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Rina Raphael, Los Angeles Times
MADISON, CONN. September 4, 2019– An investigation by truthinadvertising.org (TINA.org) has found that popular “kidfluencer” YouTube channel, Ryan ToysReview, is deceiving millions of preschoolers, who, in their early stages of development, cannot tell the difference between advertising and organic content. As a result of these findings, TINA.org filed a deceptive advertising complaint against Ryan ToysReview with the Federal Trade Commission (FTC), urging the agency to review the marketing on the YouTube channel and take appropriate enforcement action.
Featuring toy reviews “for kids by a kid,” Ryan ToysReview is one of the most watched YouTube channels with more than 30 billion lifetime views, pulling in an estimated $22 million in earnings for the family in 2018. The star of the show is “kidfluencer” Ryan, whose parents launched the channel in 2015 when Ryan was three years old. In addition to its 20 million subscribers, companies such as Chuck E. Cheese, Nickelodeon, Walmart and Hardee’s have flocked to sponsor endorsements on Ryan ToysReview in videos that often have the look and feel of organic content.
To prove that the YouTube channel targets preschoolers, TINA.org analyzed every video published on Ryan ToysReview in the seven-month period beginning Jan. 1 and ending July 31 and found reference to at least one product recommended for children under the age of five in nearly 90 percent of videos reviewed. Some of these videos are sponsored, some are not, and some take the form of other supposed organic content on the channel but are nevertheless ads. And while adults may be able to spot the marketing content, the target audience — children under the age of five as TINA.org’s investigation shows — cannot. For this population, there is simply no advertising disclosure that is adequate.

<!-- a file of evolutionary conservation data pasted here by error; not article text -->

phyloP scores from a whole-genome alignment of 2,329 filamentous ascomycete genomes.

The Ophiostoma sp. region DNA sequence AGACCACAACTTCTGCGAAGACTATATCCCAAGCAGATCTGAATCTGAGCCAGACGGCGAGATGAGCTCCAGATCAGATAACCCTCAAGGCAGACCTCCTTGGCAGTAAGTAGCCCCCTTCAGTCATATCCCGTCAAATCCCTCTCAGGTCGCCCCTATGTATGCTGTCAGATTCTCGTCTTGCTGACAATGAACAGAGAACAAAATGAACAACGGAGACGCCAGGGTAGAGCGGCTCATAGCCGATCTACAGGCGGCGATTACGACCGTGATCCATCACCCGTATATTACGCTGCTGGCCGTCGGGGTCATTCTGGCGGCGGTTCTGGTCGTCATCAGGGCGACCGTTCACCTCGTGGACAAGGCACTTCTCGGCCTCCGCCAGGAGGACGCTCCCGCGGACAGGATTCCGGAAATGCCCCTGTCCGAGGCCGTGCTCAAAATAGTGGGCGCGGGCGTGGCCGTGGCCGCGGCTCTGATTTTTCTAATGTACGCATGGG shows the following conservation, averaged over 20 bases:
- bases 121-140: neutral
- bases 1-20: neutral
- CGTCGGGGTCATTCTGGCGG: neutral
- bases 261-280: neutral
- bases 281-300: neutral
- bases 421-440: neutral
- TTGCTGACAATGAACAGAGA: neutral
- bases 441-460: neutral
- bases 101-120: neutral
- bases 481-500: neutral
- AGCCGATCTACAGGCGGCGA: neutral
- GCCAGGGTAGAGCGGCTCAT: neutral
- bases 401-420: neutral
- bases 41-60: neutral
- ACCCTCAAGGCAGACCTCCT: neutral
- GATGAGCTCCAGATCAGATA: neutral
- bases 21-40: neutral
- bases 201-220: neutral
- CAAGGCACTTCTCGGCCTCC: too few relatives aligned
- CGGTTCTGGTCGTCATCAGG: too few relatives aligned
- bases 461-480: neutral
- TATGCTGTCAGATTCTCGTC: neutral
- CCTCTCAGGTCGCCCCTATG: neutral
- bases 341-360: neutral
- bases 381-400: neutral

“Kidfluencers like Ryan ToysReview have taken influencer marketing a step too far. Targeting a vulnerable population that cannot differentiate marketing from organic content is deceptive and the FTC needs to take a stand and put an end to it,” said Bonnie Patten, TINA.org’s executive director.
This is not the first time that Ryan ToysReview has been under scrutiny. Nearly two years ago, a self-regulatory agency that reviews advertising aimed at children recommended that the channel make changes to help its audience better distinguish between sponsored and unsponsored videos. More recently, several members of congress have called upon the FTC to update its guidance (last revised in 2014) regarding online marketing aimed at children, specifically citing to examples from the Ryan ToysReview YouTube channel.
Check out all of TINA.org’s influencer marketing actions here: www.truthinadvertising.org/tina-orgs-social-media-influencers-actions/
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Rina Raphael, Los Angeles Times
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